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Keeping the human: neuroethics and the conciliation of dissonant values in the 21st century

Authors Gini A, Larrivee D, Farisco M, Sironi V

Received 3 August 2014

Accepted for publication 4 October 2014

Published 13 April 2015 Volume 2015:4 Pages 1—10


Checked for plagiarism Yes

Review by Single-blind

Peer reviewer comments 4

Editor who approved publication: Dr Annabel Chen

Adriana Gini,1,2,* Denis Larrivee,2,3,* Michele Farisco,4,5 Vittorio Alessandro Sironi6

1Neuroradiology Division, Neuroscience Department, San Camillo-Forlanini Medical Center, Rome, Italy; 2International Neuroethics Society, Bethesda, MD, USA; 3Educational Outreach Office, Catholic Dioceses of Charleston, SC, USA; 4Centre for Research Ethics and Bioethics, Uppsala University, Uppsala, Sweden; 5Biogem Genetic Research Center, Ariano Irpino, Italy; 6Research Center on the History of Biomedical Thought, School of Medicine and Surgery, University of Milano-Bicocca, Milan, Italy

*These authors contributed equally to this work

Abstract: Studied since antiquity, the human brain has recently been the inspiration for an international neuroscientific entrepreneurship, the Human Brain Project in Europe and the Brain Research through Advancing Innovative Neurotechnologies initiative in the USA. Different in their approach, both regard the human brain as one of the greatest challenges of 21st century science and the organ that makes us “human”. However, it is mainly the necessity of developing new therapies that affect up to a billion people worldwide, which has propelled the search for extensive expertise and investment in neuroscience research. The debate on ethical and social policy issues as well as the research and medical strategies of such gigantic efforts has involved participants as diverse as neuroscientists, philosophers, scholars in ethics and law, politicians, and the general public, rendering modern neuroscience an interdisciplinary and conflictual endeavor. In fact, the brain is described as the biological underpinning of our thoughts, emotions, perceptions, free willed actions, and memories, features unique to our humanity. In this review, three neuroscientists and a philosopher from the neuroethics community provide their perspectives for an up-to-date survey of salient neuroethical issues, ie, modulation of free will and neuropharmaceuticals and neurotechnologies that enhance cognitive capacities, as well as an introduction of the reader to the controversial new discipline of neuroethics. Written for nonexperts in the field, it is intended to reflect on and to impart information helpful in understanding the challenges and the perils of modern neuroscience, whose tools are so powerful as to jeopardize what is uniquely “human” through willful mind manipulation. We conclude that, for any future effort to “recreate” the mind and, at the same time, keep what is uniquely ours, it will be necessary to reflect ethically and review carefully man's past best efforts at self-understanding.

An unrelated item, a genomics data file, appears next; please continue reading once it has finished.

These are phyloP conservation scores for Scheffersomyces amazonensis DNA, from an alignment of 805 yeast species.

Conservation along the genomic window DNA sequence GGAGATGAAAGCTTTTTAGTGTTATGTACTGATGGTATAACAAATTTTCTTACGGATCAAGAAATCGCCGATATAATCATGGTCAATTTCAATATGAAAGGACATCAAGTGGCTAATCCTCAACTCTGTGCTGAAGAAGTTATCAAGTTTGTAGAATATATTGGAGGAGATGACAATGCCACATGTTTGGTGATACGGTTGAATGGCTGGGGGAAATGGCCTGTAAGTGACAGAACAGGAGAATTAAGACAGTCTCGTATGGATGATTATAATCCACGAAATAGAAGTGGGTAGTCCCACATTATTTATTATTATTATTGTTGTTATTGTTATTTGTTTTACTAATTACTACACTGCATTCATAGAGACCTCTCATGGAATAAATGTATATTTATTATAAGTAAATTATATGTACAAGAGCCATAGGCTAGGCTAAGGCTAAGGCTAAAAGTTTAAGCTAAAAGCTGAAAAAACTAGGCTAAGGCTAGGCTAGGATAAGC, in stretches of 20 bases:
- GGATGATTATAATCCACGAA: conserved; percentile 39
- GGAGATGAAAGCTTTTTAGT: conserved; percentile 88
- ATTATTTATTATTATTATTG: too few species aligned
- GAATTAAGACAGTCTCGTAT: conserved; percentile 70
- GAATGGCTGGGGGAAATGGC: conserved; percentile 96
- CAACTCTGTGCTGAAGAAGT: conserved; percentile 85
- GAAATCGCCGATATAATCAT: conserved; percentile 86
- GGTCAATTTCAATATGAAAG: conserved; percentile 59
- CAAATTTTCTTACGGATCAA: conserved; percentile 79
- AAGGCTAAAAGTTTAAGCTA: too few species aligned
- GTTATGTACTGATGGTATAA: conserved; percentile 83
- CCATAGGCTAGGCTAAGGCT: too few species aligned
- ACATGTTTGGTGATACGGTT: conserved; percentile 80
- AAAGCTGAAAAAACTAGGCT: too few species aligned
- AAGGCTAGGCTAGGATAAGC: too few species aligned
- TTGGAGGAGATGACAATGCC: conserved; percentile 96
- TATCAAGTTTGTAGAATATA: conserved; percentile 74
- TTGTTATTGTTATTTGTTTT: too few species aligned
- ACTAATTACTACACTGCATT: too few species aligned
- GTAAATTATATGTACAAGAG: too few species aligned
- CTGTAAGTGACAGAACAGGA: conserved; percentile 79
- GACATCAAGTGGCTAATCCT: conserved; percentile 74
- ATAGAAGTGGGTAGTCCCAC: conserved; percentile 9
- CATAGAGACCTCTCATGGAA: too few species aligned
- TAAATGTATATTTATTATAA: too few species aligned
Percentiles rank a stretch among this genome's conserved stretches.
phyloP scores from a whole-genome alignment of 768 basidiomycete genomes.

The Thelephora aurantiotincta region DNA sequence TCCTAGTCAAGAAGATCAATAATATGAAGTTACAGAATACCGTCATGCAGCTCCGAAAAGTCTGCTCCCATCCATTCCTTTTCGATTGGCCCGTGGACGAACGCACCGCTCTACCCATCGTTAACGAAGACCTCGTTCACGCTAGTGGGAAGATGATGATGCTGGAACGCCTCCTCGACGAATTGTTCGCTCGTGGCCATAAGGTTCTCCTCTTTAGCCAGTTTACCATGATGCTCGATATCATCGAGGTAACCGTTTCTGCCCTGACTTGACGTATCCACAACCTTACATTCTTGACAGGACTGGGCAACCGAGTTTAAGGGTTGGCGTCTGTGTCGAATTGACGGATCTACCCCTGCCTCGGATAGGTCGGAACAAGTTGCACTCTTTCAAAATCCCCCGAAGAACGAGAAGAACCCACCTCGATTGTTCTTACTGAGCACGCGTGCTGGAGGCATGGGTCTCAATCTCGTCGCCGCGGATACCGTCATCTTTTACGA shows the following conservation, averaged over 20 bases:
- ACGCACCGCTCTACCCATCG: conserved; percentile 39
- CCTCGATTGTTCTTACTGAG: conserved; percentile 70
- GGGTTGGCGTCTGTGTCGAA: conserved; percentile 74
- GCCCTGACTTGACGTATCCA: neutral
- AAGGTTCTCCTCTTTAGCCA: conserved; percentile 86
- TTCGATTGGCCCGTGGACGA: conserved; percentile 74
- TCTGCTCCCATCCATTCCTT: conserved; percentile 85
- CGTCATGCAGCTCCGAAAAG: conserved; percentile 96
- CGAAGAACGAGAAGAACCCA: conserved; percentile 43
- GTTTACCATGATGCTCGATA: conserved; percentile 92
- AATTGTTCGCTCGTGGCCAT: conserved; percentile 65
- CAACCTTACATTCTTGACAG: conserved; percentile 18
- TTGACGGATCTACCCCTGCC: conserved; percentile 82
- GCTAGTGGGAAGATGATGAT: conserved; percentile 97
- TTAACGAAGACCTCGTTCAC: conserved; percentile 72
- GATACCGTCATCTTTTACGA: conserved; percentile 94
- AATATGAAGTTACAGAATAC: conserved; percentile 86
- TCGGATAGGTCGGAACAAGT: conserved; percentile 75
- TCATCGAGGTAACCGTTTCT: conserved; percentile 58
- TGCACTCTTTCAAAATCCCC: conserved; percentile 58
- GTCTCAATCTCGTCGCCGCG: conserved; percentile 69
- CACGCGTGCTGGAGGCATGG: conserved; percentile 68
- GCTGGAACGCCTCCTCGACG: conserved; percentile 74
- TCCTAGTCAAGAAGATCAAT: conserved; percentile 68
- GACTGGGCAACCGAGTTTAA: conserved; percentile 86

Keywords: neuroethics, free will, neuromodulation, human nature, neuroscience, neurophilosophy

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